Most of my blog is about issues my child is dealing with at school, so a great deal of my inspiration comes from watching her. She’s smart and funny, and is just quirky enough to have issues fitting in. It’s wonderful watching her grow, and heartbreaking watching her try and be like others while keeping track of herself. I’m also inspired by what I read. There are some amazing books out there (I’m finishing Most Likely to Succeed right now) and they make me see things differently. My final inspiration, and one of the biggest that I have, is my husband. He challenges what I think and how I see the world. We don’t have a marriage where we always agree on everything, but rather one where we both hold our own. Discussing things with him makes me have to clarify my thoughts and arguments, and not infrequently realize that my original position wasn’t quite right.

2. If you could visit me in Paris, what’s one thing we would have to do?

During Spring Break when I was in tenth grade I visited Paris with my sister. My mom told her to make sure I saw the Musee d’Orsay, but we ran out of time. Instead, she took me to a postcard stand outside the Louvre and showed me postcards of “the 10 best paintings in the Musee.” I was told to tell our parents that we’d actually gone to the museum so they wouldn’t get mad. If I were to visit you in Paris, that’s where we’d go – it’s on my bucket list.

3. What is your biggest goal with your blog?

My blog started as something I was going to write almost as a journal. As I’ve written more and more, that’s changed. Now, I see it as a place to better my writing as I head into graduate school. I’ve also been asked if I’d ever consider publishing a book of essays, and my blog is a place to start collecting them and clarifying what I want to write about. With that said, I still want to keep it a calm place for me to go and reset my head when I’m having a rough day.

4. What is your biggest fear?

My biggest fear has always been failure. Unfortunately, for the first thirty or so years of my life that fear meant that I didn’t do anything. Over the past few years, I’ve started putting myself out there (the fact that I even have a blog is an indication of that) and it’s been interesting where that’s taken me. There are still days where I want to hide, because if I hide from everything I can’t fail at anything.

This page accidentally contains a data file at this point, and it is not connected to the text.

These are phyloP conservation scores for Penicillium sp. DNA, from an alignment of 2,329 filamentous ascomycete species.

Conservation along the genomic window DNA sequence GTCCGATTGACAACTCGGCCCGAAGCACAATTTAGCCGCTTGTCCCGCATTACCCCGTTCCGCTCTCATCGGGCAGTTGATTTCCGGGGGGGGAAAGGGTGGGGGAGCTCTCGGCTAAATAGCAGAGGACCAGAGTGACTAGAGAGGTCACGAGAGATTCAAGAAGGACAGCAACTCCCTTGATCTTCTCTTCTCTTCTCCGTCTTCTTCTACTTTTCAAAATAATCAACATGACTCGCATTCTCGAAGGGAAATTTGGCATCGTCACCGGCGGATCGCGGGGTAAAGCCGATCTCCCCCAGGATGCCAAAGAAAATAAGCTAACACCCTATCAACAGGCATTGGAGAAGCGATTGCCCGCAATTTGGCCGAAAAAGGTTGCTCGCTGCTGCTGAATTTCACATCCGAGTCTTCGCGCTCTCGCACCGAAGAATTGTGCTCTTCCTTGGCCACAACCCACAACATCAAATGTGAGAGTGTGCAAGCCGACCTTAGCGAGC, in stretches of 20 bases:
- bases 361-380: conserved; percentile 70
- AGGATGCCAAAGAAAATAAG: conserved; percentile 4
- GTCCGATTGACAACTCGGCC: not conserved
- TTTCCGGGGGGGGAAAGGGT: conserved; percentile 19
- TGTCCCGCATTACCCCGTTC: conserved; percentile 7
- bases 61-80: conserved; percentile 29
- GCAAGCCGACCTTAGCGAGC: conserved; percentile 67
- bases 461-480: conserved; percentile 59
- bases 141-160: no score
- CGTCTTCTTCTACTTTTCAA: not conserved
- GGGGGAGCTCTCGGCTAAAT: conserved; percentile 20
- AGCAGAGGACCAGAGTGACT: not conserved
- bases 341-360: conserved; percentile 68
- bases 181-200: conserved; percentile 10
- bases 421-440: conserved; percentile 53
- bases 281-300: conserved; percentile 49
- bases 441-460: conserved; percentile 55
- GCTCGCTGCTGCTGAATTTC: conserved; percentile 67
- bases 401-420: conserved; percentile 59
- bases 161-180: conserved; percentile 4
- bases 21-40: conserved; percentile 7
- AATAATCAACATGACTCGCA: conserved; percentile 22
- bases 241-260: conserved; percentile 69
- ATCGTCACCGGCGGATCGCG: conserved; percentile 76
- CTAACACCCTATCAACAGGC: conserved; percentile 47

5. Would you rather be wealthy and stuck in one place, or poor but able to go anywhere?

I would rather travel. The world is a fascinating place and that’s something that all the money in the world can’t teach you if you don’t ever go anywhere. Looking things up on the internet isn’t the same as finding out what the smell of the docks in Charleston, SC is. Pictures are nice, but they don’t do justice to the look of the Mojave Desert when the heat is so bad that it makes everything start to look shaky.

6. Donuts or coffee?

Coffee. You can’t be awake enough to find the donuts if you haven’t had your morning coffee.

7. Most embarrassing moment?

I wore a grey, smocked sweat suit to school one day in second grade. While that should have been embarrassing enough in itself, I spilled spaghetti all over myself at lunch and was made to wear my stained clothes for the rest of the day. I still remember the feeling of spending the day covered in lunch, which wasn’t good to begin with. It was years before I ate spaghetti again.

8. How do you start your day?

I start my day with a 5 am workout – either the rowing machine or abs. I hate to exercise, but I’m determined to get in shape this year. With two kids it’s the only time I can be sure they won’t bother me. That’s followed with coffee (sweet, sweet coffee) and breakfast. Then there’s the insanity of getting a five-year-old to the bus stop with a three-year-old in tow. The most important thing in all of my morning is the hug and kiss from my husband and checking in with each other before the day gets out of hand.

9. What do you do when you don’t feel like writing?

When I don’t feel like writing, I read. I love my books and getting lost in them. I read almost exclusively non-fiction, mainly education or politics/history. Usually something I read can tweak my head into finding something to write about.

10. What’s the absolute best thing to watch on Netflix?

I’m a politics and history person, so my go-to is West Wing. It’s brilliantly written and acted. I think I’ve watched the whole series 4 or 5 times.

11. Which of your dreams/goals scares you?

Of everything I want to do, writing a book scares me the most. It’s nerve-wracking to write something and put it out there for other people to read. It’s a strange enough feeling with my blog, but publishing something that could be found on Amazon or in Barnes and Noble terrifies me. Through that fear, though, I can see how amazing it would feel to be able to walk into the store and see my name on something that will get picked up and (hopefully) appreciated by someone I’ll never meet except across my words.

My nominations are:

hardcorehope.com (Rose Fischer)

ourrachblogs.com (Rachel Hawkins)

lifeintheusa.org (Anita Desabhatla)

shutterfliesphotography.wordpress.com (Paige Butler)


My questions to them:

  1. What is your favorite book?
  2. What is your favorite place to go to regularly?
  3. What is your favorite food?
  4. What is your dream vacation?
  5. Describe your biggest success…
  6. and your biggest failure.
  7. Who is the most influential person in your life?
  8. What is your happiest memory?
  9. Coffee or tea?
  10. Who was your best teacher and why?
  11. What is your favorite season and why?